Here's the expert answer - this is Sam's full time job, and she's closed the case on hundreds (thousands) of animals:
The reason dogs like Sassafras and Olivia (see her blog here), termed in the industry as "wandering dogs", are so difficult to catch is that they do not have a single central location that they use as a den, but instead just rest wherever they are when they get tired. They develop large circuitous territories that they move around in and are fearful of people so they avoid contact with strangers. They are similar in description to other types of dogs so the owners are frustrated by many false sightings. Sassafras, being a social girl with other dogs, apparently also "packs up" with other dogs, beagles in particular and is not recognized as the missing dog because they are being seen together. Wandering dogs are frequently out for months and sometimes even years because they are extremely resourceful at finding food sources and water sources throughout their territory and move from one to another along their way. It may be days or even weeks between visits to one particular feeding site so getting ahead of them with food is nearly impossible unless you can find a location where you can leave the food and camera for weeks or months. This takes patience, dedication, and a lot of community cooperation which is hard to achieve as most people don't want food left near their home for long periods of time because it attracts vermin as well as stray animals.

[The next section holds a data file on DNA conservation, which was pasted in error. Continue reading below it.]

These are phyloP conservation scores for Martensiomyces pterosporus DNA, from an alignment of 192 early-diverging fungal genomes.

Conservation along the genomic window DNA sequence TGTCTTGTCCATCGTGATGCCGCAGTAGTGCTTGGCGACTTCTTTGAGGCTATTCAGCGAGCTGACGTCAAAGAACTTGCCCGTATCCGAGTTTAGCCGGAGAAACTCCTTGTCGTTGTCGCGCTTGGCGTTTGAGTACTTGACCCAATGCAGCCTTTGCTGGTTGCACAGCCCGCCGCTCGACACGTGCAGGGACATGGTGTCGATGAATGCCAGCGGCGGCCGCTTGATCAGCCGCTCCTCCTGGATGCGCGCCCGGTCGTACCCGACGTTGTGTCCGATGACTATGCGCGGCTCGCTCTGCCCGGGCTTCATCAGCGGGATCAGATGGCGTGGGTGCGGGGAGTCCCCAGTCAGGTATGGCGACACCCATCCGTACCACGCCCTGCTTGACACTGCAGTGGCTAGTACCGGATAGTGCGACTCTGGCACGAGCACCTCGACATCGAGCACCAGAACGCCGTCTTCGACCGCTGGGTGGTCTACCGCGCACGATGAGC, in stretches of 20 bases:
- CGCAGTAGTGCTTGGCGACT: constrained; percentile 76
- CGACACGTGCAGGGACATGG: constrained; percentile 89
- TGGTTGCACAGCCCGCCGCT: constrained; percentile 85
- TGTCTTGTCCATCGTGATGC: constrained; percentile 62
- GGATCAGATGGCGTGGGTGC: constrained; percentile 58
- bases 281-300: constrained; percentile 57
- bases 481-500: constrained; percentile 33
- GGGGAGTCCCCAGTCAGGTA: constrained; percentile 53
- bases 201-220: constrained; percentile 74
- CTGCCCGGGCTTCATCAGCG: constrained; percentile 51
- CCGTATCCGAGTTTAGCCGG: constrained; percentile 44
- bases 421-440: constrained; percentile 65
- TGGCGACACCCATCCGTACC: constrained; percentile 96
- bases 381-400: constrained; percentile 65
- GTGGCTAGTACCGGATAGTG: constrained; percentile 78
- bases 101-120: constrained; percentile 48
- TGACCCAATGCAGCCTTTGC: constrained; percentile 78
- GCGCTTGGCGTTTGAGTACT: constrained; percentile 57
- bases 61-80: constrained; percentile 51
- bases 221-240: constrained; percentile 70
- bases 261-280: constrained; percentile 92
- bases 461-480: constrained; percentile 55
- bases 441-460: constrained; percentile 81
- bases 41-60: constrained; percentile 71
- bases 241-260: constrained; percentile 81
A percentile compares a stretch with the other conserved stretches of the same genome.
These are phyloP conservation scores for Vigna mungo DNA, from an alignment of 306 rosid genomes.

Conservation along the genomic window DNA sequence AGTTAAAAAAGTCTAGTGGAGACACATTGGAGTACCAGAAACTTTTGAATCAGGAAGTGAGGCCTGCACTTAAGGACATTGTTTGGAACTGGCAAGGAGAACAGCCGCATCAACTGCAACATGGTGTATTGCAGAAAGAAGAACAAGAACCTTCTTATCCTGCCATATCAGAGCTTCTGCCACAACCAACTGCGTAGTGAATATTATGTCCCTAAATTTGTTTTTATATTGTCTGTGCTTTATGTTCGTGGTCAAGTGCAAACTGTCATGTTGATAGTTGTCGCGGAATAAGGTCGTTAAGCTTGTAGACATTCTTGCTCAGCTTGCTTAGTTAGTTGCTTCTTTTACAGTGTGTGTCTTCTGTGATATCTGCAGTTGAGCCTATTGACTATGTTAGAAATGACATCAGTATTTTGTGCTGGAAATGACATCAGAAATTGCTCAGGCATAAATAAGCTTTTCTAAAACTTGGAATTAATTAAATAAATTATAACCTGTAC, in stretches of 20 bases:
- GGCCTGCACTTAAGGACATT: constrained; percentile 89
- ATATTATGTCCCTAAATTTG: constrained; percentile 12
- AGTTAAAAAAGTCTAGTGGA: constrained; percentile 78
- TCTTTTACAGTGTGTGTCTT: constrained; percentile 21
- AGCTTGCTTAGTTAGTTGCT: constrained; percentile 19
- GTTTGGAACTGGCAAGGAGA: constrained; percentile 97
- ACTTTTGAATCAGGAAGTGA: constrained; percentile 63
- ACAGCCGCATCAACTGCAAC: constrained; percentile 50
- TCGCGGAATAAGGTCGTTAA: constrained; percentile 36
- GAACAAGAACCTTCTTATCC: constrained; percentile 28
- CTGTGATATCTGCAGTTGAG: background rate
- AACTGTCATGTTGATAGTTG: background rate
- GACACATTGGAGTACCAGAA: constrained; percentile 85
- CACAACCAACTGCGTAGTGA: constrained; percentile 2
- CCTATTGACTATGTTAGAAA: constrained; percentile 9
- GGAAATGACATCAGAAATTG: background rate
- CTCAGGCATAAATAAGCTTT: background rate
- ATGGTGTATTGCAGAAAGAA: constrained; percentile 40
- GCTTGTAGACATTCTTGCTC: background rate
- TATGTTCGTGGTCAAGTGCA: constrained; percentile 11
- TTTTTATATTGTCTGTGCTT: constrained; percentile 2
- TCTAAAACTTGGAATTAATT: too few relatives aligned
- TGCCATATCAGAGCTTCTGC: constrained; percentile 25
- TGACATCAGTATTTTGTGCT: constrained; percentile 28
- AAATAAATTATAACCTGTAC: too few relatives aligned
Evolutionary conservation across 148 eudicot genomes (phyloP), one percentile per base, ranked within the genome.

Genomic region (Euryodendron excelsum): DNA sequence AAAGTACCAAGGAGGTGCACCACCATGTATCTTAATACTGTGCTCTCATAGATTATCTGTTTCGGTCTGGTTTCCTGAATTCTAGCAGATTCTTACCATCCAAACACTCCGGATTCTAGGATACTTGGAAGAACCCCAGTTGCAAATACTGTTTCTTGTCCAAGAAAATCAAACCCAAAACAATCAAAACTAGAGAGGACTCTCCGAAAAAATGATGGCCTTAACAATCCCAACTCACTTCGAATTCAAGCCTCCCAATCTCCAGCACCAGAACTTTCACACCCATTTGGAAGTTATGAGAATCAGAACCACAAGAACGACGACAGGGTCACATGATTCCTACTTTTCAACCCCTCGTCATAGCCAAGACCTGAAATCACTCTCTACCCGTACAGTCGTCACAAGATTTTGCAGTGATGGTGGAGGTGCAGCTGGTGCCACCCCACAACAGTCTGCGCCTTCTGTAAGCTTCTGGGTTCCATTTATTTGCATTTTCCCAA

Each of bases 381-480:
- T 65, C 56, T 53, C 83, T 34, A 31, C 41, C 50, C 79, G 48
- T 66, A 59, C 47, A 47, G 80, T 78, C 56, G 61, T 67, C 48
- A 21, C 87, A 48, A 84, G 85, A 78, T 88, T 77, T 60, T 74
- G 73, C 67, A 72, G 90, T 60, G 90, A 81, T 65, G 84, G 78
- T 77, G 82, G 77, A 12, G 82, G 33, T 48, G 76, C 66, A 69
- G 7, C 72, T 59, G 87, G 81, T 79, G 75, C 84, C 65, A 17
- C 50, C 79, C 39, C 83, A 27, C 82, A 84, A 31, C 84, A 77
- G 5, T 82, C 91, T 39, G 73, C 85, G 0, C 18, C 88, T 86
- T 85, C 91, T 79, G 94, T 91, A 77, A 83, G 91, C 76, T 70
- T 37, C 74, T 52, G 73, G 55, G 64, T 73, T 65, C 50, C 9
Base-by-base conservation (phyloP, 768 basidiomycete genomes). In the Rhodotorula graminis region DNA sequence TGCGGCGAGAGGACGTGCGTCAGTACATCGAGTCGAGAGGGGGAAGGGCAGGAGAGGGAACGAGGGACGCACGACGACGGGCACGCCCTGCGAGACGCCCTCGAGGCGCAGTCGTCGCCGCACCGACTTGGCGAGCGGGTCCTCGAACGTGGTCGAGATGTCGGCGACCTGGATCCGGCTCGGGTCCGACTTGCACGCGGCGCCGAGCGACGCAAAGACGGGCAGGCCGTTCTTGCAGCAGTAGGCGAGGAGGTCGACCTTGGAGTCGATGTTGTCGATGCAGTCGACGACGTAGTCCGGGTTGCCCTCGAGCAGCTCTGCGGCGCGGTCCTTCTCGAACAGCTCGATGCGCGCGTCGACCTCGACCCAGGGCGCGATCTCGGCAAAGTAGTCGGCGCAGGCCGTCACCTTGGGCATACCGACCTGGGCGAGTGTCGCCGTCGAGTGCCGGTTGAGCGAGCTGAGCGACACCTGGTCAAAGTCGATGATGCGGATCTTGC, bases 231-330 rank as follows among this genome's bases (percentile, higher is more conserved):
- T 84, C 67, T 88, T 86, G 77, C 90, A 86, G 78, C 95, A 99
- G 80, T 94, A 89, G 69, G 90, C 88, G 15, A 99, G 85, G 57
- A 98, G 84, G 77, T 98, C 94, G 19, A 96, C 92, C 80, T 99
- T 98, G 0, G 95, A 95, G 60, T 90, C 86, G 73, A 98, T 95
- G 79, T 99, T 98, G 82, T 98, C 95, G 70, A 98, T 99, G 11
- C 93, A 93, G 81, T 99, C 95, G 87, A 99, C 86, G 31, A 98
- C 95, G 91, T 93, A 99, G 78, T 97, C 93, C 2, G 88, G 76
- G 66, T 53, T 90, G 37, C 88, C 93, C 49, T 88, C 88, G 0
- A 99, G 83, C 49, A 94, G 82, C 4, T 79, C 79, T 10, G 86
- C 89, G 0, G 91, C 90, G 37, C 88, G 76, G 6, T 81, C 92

These dogs are frequently caught by accident when they get into a yard or building that they cannot get out of before an observant human closes a gate or door to trap them inside. Recently, a lab/bloodhound mix that was out for many months, found himself trapped by a quick thinking person who saw him inside the man's newly constructed home. He was hiding in the upstairs bedroom when the homeowner came in to show friends the new house. Because of the posters in the area he recognized the dog immediately and managed to corner him and keep him there until the volunteers were able to get over there and pick him up.
Other dogs continue to exist on their own until they are lured with food to one single location and then trapped with a humane trap of some kind. The challenge with these dogs is to catch them before they get hit by a car which is always their greatest threat. The key is to keep the dog's picture/posters in front of the community so that they are aware that the dog is in their neighborhood and will report if they see it. This is the only way volunteers can monitor their movements in hope of getting ahead of them with a feeding station.